Rufus, Tell Me Something Good

Gene’s post of the Brothers Johnson on Facebook led me to this Rufus with Chaka Khan track, which I adored back in the day when it was new. This is all modulation and anticipation, the beat is slowed and crawling, and Chaka revels in the suspense.

I count this as an example of the most serious and amazing sounds released and people got it. Art and the godhead mix.

7 thoughts on “Rufus, Tell Me Something Good

  1. I love the soul music of the early 70s, mostly pre-disco in other words. It’s a strange thing, maybe inevitable but I remain unconvinced, the way the 60s monolith Pop Music became fragmented to the point where rockers didn’t listen to soul and vice versa, singer-songwriters had their own niche, little kids had their bubblegum and paths rarely crossed. I blame “progressive” FM radio, which played a few black artists such as Sly and Hendrix, a little Stevie Wonder, and ignored most of what was popular at the time. The DJ’s and program directors said that they were only giving the listeners what they wanted, and no doubt that is largely true. My question is why was this? I mean, the hippies and their siblings who listened to WNEW-FM in New York were not a racially intolerant bunch, certainly not consciously anyway, so I don’t get it. And it’s not like soul music was stuck in a rut either, bands like Rufus and the Philly Soul sound were constantly pushing boundaries and adding the coolest little touches to their songs. My own opinion is that the split was not so much a racial thing as a class thing – in my town (Pelham) the working class Italians stayed true to soul music and even helped push it into the disco direction, while the other, richer white kids veered into prog rock, which people might forget was hugely popular in the early 70s. I’m interested in your thoughts on this.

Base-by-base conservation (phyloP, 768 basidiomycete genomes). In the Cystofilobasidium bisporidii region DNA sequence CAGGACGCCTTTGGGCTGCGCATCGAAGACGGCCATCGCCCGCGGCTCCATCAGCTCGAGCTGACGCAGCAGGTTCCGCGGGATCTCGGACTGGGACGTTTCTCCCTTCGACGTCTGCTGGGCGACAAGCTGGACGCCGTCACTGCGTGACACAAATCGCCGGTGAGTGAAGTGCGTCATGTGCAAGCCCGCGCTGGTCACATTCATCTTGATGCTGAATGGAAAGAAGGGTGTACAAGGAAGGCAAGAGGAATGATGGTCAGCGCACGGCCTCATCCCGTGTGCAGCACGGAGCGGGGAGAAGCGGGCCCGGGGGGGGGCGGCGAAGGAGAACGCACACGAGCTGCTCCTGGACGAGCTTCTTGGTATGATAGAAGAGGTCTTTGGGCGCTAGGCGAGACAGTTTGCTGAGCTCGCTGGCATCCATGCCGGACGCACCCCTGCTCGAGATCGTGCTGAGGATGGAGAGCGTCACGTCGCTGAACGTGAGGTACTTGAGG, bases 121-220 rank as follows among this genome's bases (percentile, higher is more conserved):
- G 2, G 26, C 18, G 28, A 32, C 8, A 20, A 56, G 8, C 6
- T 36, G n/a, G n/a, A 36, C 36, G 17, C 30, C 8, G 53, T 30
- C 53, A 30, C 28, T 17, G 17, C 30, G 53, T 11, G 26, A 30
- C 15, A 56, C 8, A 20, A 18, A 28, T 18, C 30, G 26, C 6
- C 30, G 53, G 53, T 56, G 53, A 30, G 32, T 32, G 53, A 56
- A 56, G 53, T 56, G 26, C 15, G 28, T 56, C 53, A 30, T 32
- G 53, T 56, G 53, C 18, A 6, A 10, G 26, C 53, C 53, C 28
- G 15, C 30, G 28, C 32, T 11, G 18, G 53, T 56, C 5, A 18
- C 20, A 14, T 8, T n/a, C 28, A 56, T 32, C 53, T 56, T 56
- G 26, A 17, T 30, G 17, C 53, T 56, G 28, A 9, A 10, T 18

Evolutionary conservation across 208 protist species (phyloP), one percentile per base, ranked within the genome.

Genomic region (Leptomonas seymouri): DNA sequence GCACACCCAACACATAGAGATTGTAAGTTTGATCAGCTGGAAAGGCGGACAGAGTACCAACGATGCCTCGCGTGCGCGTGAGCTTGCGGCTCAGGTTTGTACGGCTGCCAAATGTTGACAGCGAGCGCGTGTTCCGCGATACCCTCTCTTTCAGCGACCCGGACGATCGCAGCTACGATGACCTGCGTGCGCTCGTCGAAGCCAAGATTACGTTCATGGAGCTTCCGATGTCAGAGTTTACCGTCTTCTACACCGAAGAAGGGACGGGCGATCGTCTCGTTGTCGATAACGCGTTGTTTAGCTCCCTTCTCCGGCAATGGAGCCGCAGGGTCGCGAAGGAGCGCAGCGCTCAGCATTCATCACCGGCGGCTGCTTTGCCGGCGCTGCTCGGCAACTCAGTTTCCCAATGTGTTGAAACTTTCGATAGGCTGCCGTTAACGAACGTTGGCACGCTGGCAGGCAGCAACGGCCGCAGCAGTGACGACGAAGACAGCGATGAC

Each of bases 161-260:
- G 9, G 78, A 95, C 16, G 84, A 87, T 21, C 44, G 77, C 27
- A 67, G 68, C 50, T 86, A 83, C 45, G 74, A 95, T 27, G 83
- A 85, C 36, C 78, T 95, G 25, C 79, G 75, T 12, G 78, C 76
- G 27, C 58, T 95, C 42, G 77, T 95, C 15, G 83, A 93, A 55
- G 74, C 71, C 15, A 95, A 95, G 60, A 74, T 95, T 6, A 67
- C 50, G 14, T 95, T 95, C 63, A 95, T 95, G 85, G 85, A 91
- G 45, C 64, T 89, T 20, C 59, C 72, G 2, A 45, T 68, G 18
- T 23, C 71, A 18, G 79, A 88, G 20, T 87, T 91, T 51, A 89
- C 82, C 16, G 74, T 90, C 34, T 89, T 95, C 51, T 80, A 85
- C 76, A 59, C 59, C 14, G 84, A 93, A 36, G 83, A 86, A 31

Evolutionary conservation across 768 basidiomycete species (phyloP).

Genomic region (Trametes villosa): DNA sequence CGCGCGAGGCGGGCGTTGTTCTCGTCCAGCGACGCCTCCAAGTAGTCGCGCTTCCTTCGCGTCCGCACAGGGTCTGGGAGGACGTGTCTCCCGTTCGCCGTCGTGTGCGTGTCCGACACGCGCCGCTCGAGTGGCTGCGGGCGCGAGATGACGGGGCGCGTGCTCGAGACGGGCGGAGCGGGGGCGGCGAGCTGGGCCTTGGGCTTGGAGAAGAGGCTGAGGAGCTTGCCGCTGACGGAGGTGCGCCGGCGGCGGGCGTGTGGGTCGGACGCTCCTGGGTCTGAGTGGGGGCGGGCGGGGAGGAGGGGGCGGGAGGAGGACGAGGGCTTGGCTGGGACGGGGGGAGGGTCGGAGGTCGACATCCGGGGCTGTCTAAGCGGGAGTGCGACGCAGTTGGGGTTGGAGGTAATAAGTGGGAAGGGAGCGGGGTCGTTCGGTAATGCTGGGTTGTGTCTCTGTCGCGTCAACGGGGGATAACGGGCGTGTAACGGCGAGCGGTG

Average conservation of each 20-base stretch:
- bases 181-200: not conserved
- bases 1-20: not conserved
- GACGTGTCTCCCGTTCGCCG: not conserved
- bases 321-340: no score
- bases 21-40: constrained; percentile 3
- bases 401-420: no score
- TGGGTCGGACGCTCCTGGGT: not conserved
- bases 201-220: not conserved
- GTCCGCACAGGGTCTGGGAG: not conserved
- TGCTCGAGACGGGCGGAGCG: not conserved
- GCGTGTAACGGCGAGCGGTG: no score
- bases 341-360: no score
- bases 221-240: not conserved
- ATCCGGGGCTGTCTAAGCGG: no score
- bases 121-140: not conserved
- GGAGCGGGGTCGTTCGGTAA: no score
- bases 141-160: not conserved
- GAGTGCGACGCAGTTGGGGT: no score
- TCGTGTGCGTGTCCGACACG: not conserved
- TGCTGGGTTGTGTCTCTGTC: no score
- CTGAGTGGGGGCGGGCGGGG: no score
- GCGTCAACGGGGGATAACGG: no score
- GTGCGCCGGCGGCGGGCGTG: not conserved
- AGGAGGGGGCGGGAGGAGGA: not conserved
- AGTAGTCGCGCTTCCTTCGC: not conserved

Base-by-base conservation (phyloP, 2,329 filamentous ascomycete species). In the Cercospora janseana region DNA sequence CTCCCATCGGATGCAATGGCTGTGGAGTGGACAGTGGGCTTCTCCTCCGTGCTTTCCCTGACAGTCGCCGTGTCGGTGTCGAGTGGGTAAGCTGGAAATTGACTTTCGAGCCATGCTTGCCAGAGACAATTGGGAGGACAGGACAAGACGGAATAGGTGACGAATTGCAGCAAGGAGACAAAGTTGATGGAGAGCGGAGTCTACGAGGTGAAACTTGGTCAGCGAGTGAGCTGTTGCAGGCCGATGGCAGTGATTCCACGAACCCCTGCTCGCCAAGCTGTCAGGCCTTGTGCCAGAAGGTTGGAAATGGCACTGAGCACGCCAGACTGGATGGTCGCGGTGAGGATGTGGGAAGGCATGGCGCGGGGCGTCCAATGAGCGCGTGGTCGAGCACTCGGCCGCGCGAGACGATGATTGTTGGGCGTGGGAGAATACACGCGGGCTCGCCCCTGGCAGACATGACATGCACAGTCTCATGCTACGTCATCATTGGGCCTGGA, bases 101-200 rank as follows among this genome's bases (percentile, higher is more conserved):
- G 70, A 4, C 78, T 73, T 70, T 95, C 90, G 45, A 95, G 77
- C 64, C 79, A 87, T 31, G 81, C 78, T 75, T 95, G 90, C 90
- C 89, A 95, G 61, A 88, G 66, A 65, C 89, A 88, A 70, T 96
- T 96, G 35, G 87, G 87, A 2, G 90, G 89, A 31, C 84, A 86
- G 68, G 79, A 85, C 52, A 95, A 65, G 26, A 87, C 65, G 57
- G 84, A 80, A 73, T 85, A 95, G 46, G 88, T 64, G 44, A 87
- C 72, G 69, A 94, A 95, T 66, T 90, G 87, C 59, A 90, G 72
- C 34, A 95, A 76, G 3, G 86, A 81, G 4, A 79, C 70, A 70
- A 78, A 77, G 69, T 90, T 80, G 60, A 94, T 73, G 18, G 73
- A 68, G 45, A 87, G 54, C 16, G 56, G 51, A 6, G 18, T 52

2. Early 70s rock had a few strands, one of which was prog. Another was Southern rock. We loved the Allman Brothers and Marshall Tucker, others loved Lynyrd Skynyrd and the Outlaws. All were big in my suburbs. Others loved hippie rock, like CSNY and Neil Young, and there was hard rock, like Mott and Humble Pie et al. I listened to all that, but my friends and I also listened to Sly and Stevie, but also the OJays and Kool and the Gang and the Spinners, Hot Chocolate and Rufus. But I remember going to see a show with the OJays and Kool and the Gang at Nassau Coliseum and remember that our skinny white asses were a small minority in a crowd of 15,000 or so. I didn’t consider that a racial thing, not about prejudice, but more a cultural one, soul music seemed more romantic, maybe softer, than our rok. Which was why, later in the 70s, when WBLS started mixing Blondie, the Clash and Talking Heads into their soul-disco mix, it seemed so freaking refreshing, just as it was when WNEW occasionally played Hot Chocolate between Yes and Lee Michaels tracks.

  3. Another factor in the early 70s, is that the soul music was a staple of AM radio. It was everywhere because those songs from Philly and Miami and LA were actual bonafide Hot 100 hits. You didn’t need it on free form rock radio because it was already widely exposed.

  4. Yeah, there was the AM factor and the fact that soul music continued to be more of a singles music than album-oriented. “Serious” “artists” made albums. Hit singles were almost an embarrassment although I’m sure they took the money. Yeah, like Creedence were less respected than The Band, I definitely remember that.

    Lee Michaels.

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